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Reviews » Theatrical Reviews » Paranormal Activity 4
Paranormal Activity 4
Paramount // R // October 19, 2012
Review by Michael Zupan | posted October 20, 2012 | E-mail the Author
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If it's Halloween, it must be Saw Paranormal Activity!



Yes, it's that time of year again... and I don't mean when little kids dress up as ghouls and go door to door looking for treats. No, it's when film critics wipe the beaded sweat from their brow and hope to survive yet another round of debates regarding Paranormal Activity. OK, I'm being a little dramatic, but opinions on this franchise have gravitated to one extreme or the other since day one. There are those who look forward to this spooky holiday staple year round, while others continue to wonder how these films are able to make so much money in the first place. I'm in the camp that believes there's an appreciable middle ground. Sure, these films aren't complex and they certainly don't hold a candle to more recent slow-burn genre efforts like Insidious or Sinister, but with the exception of Paranormal Activity 3's cultish finale, I found them to be highly effective haunted house flicks. Each successive installment upped the ante, so Paranormal Activity 4 had a lot to live up to, both in expectation and execution. Unfortunately, directors Henry Joost and Ariel Schulman may have inadvertently triggered the beginning of the end with their latest. Filmgoers hoping for another solid entry are likely to leave the theater in disappointment, and that's probably going to be something long time naysayers and fans alike can finally agree on.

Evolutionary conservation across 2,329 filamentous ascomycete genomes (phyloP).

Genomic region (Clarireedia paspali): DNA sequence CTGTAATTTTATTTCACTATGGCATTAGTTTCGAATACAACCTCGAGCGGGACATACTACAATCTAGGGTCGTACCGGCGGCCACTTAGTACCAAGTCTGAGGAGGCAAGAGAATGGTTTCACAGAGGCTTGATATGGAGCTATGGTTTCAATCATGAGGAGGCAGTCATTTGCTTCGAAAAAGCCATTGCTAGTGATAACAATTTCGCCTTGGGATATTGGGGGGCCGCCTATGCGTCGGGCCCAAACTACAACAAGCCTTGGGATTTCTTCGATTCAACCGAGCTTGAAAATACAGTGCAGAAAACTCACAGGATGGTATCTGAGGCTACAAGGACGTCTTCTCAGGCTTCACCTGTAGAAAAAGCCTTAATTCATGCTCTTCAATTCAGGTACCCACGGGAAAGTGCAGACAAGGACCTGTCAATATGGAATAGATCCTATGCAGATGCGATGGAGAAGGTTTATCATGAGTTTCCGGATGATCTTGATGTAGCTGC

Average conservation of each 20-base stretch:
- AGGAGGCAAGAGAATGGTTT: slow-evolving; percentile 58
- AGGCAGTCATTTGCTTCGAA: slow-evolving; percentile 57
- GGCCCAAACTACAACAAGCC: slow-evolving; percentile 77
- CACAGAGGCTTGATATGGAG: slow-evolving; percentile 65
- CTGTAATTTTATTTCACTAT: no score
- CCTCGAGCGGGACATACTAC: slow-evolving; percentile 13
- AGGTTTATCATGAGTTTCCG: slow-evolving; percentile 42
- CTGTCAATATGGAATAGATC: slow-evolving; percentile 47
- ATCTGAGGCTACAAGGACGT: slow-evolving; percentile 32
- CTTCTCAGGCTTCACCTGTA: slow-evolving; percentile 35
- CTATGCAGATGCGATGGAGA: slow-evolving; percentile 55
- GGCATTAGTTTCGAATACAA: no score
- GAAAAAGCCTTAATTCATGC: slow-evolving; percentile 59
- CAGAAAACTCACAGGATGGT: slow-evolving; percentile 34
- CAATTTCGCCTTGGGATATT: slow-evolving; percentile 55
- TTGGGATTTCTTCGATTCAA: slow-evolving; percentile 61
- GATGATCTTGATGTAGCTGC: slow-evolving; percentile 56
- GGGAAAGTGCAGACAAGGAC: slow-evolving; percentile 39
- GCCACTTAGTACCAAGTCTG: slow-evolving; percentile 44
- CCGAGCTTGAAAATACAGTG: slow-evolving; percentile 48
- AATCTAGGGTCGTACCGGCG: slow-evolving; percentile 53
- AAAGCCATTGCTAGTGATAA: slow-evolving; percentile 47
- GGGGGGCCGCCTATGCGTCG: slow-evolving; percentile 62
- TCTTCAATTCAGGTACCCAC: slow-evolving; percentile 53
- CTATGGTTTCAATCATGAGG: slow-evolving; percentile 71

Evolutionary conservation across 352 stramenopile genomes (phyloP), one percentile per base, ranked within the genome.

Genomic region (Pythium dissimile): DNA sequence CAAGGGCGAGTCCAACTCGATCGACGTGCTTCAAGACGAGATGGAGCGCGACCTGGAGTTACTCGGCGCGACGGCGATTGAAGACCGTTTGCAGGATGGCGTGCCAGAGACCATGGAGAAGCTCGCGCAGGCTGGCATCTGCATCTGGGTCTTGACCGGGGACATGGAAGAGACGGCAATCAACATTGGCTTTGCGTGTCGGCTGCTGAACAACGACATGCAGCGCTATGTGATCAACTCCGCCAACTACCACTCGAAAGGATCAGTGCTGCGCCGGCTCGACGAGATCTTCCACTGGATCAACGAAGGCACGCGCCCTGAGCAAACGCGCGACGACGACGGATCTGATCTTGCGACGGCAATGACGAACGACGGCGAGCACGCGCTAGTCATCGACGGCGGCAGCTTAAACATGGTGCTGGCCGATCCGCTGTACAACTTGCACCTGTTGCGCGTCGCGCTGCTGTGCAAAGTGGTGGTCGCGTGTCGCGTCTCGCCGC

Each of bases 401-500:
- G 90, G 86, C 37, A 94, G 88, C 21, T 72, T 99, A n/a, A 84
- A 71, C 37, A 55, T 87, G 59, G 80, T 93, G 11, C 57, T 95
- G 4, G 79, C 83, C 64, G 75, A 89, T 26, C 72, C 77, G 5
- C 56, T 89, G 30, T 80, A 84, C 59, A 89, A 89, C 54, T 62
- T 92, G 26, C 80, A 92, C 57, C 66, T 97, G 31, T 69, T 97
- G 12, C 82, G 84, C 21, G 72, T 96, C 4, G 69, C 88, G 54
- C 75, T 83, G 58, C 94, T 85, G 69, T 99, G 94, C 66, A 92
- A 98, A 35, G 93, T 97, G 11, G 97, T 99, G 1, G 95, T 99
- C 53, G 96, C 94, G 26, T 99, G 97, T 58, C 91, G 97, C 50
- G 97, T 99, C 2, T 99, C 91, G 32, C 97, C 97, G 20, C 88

In 2006, a possessed Katie went on a murderous rampage and kidnapped her baby nephew, Hunter. This film takes place five years after the events of Paranormal Activity 2, and with their whereabouts still unknown (at least in an official capacity), a new family becomes the primary focus. Enter Alex (Kathryn Newtion), a bright and enthusiastic teenage girl on the outside, but her parents are staring down the barrel of divorce. It's been weighing heavily on her mind, but her little brother Wyatt (Aiden Lovekamp) is too young to pick up the signals. One day, Alex brings her boyfriend Ben (Matt Shively) up in her tree house for a little alone time, but are startled to discover the strange boy from across the street, Robbie (Brady Allen), hanging out quietly by himself. Later that evening, an ambulance takes Robbie's mother to the hospital, but with no family to be contacted in the event of an emergency, Alex's family decides to take him in for a few days. Coinciding with his arrival, odd things begin to happen around the house. Suspicious that these events may be the result of a supernatural entity, Alex asks Ben to set up laptops around her home to record everything so they can get to the bottom of it. Their sleuthing reveals that Alex's family got more than they bargained for when they invited Robbie to their home, and when his mother is finally released from the hospital, all hell breaks loose.